It’s 1974. Muhammad Ali is 32 and thought by many to be past his prime. George Foreman is ten years younger and the heavyweight champion of the world. Promoter Don King wants to make a name for himself and offers both fighters five million dollars apiece to fight one another, and when they accept, King has only to come up with the money. He finds a willing backer in Mobutu Sese Suko, the dictator of Zaire, and the “Rumble in the Jungle” is set, including a musical festival featuring some of America’s top black performers, like James Brown and B.B. King.
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Once a vibrant part of American culture, drive-ins reached their peak in the late 1950s with almost 5,000 dotting the nation. Although drive-ins are experiencing a resurgence, today less than 400 remain. In a nation that loves cars and movies, why haven’t they survived? April Wright’s lovingly made documentary–filled with archival images of hundreds of open and closed drive-in theaters and interviews with theater owners and cinema luminaries such as Roger Corman–attempts to answer that question.
Eric and Kurt Sloane are the descendants of a well-known Venice, California-based family of martial artists. Kurt, the younger of the two, has always been in his brother Eric’s shadow, and despite his talent has been told he lacks the instinct needed to become a champion. But when Kurt witnesses the merciless murder of his brother at the hands of Muay Thai champion Tong Po, he vows revenge. He trains with his brother’s mentor for a fight to the death with Tong Po. At first it seems impossible to turn Kurt into the living weapon he must become to beat Tong Po, but through a series of tests and dangerous encounters, Kurt proves he has a deeper strength that will carry him through to his final showdown with Tong Po.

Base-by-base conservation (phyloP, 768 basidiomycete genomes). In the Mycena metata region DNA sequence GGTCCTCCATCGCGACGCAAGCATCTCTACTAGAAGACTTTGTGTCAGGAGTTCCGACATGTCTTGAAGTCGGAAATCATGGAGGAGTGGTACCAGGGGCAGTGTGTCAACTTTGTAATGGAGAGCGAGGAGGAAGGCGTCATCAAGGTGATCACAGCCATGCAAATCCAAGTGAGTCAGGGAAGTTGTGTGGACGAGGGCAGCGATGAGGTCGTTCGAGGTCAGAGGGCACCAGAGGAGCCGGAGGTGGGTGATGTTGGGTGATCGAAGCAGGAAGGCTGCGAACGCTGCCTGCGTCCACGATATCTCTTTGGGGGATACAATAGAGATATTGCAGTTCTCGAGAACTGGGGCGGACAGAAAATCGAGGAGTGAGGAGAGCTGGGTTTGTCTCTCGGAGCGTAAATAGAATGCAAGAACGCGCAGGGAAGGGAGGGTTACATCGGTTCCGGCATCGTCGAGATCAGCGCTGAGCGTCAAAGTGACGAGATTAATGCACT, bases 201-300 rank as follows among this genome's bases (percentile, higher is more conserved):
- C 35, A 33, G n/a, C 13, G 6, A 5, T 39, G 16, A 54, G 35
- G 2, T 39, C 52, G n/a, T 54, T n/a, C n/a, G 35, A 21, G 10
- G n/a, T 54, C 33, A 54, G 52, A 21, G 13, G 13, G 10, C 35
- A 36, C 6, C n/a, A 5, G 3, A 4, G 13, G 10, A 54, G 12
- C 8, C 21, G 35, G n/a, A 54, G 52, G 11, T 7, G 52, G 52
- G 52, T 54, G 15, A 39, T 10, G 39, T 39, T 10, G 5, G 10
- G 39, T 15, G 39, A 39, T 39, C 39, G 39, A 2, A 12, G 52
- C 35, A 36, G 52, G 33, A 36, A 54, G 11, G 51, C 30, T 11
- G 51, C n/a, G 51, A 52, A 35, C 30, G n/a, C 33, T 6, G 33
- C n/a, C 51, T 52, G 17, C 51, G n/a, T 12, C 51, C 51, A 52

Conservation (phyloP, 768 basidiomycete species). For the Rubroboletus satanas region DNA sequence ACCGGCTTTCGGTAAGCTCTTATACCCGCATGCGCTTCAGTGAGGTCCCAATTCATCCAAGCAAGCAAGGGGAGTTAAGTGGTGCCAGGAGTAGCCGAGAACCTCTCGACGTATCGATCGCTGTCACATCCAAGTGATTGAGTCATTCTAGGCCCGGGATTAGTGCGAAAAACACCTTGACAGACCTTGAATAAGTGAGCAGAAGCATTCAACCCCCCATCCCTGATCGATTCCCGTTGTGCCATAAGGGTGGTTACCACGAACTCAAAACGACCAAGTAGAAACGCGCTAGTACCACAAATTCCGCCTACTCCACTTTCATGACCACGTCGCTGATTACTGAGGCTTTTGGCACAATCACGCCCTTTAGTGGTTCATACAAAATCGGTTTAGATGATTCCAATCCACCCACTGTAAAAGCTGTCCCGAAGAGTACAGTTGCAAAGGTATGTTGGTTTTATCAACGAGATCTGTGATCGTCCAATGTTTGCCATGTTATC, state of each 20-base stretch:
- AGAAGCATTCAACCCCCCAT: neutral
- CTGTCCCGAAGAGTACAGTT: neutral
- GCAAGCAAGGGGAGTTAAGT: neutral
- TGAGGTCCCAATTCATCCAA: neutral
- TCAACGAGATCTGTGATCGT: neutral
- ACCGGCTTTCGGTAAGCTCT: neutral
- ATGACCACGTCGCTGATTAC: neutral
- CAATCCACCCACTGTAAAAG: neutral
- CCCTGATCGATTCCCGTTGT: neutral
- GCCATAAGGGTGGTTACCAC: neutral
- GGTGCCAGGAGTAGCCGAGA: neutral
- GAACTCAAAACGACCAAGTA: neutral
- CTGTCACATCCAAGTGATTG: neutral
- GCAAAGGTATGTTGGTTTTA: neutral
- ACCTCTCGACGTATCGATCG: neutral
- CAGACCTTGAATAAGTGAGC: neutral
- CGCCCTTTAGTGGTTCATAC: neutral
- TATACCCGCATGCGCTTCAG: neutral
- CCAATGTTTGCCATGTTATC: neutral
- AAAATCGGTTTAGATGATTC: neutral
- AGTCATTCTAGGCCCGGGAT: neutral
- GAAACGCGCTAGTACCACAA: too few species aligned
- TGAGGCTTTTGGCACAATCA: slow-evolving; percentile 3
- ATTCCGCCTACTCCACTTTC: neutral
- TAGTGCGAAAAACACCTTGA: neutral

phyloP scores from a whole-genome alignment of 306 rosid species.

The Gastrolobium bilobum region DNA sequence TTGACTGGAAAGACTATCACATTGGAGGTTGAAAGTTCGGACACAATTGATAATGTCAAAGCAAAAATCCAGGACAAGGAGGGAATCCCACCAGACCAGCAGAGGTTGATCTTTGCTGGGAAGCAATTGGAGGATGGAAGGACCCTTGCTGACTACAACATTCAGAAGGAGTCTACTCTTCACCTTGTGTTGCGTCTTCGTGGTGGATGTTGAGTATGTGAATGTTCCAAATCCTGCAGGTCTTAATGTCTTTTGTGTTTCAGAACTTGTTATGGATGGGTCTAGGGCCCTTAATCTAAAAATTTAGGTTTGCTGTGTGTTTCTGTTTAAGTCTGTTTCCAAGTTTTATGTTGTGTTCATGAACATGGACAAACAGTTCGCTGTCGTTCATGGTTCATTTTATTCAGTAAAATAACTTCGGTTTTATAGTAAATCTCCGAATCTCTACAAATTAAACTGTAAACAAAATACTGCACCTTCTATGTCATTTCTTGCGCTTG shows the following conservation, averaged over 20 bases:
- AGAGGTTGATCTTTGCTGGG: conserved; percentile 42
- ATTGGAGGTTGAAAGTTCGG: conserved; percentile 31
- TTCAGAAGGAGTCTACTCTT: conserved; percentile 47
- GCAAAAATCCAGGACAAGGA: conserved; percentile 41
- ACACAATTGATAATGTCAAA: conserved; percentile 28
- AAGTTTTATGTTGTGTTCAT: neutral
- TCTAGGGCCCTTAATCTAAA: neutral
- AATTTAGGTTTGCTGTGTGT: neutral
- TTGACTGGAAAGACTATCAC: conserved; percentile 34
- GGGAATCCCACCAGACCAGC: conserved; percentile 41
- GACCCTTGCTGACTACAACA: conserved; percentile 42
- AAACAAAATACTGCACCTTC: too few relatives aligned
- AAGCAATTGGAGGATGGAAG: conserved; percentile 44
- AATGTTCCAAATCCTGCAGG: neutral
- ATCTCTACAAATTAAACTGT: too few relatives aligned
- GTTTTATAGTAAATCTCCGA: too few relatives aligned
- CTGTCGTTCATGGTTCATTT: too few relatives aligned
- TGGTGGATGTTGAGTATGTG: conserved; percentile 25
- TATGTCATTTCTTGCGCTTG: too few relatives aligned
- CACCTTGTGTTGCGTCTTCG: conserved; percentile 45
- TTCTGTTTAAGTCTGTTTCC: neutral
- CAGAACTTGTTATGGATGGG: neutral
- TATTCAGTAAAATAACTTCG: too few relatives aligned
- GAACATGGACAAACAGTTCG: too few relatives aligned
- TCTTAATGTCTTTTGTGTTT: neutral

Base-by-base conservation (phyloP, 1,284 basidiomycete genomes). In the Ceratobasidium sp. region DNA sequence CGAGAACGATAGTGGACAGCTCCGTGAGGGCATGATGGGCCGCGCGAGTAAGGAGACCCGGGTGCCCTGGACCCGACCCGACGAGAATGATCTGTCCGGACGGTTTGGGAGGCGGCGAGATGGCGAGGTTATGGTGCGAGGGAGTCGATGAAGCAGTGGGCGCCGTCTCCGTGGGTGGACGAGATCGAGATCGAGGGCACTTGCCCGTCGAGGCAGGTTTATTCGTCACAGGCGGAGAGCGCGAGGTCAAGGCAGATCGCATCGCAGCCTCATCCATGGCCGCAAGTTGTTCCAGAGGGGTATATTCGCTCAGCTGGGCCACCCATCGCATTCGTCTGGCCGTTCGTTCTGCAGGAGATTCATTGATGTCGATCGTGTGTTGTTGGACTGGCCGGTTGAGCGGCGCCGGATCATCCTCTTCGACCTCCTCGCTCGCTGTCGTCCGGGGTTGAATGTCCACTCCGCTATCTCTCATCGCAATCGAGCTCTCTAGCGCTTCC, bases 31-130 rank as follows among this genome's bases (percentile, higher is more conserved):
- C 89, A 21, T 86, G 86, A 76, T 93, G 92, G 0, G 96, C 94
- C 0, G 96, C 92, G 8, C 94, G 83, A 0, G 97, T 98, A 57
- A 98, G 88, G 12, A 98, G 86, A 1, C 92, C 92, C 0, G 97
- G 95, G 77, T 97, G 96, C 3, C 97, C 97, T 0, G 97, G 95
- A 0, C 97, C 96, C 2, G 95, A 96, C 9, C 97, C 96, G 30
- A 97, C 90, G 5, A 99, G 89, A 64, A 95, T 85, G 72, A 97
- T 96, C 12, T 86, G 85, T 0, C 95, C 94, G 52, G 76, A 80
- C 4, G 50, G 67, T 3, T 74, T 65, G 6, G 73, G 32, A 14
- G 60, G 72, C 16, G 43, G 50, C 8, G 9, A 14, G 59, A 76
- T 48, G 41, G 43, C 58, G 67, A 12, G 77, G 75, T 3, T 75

For No Good Reason a film about Ralph Steadman. Johnny Depp guides the visually stunning journey, smashing narrative conventions, moving seamlessly from interview to animation and in the finest Gonzo tradition questions of witness and authenticity are challenged. Steadman’s art is for the first time animated, including illustrations from Hunter S Thompson’s Fear and Loathing in Las Vagas. Featuring Richard E Grant, Terry Gilliam, Bruce Robinson and with music from Slash, The All American Rejects, Jason Mraz, Crystal Castles, Ed Hardcourt and Beth Orton. A touching and at times funny film about honesty, friendship and the ambition driving an artist. This is a true record of the demise of the 20th Century counterculture and hipster dream with Ralph Steadman the last of the Gonzo visionaries.
Undoubtedly one of Britain’s greatest ever sportsmen, the story of AP McCoy’s final season is a fascinating mix of sacrifice, doubt, decisions, triumphs and failures, injury and ultimately, finding a way to leave the stage. With unprecedented access to a top athlete, the film tracks all the elements that make up McCoy’s life.
12-year-old Dre Parker could have been the most popular kid in Detroit, but his mother’s latest career move has landed him in China. Dre immediately falls for his classmate Mei Ying but the cultural differences make such a friendship impossible. Even worse, Dre’s feelings make him an enemy of the class bully, Cheng. With no friends in a strange land, Dre has nowhere to turn but maintenance man Mr. Han, who is a kung fu master. As Han teaches Dre that kung fu is not about punches and parries, but maturity and calm, Dre realizes that facing down the bullies will be the fight of his life.
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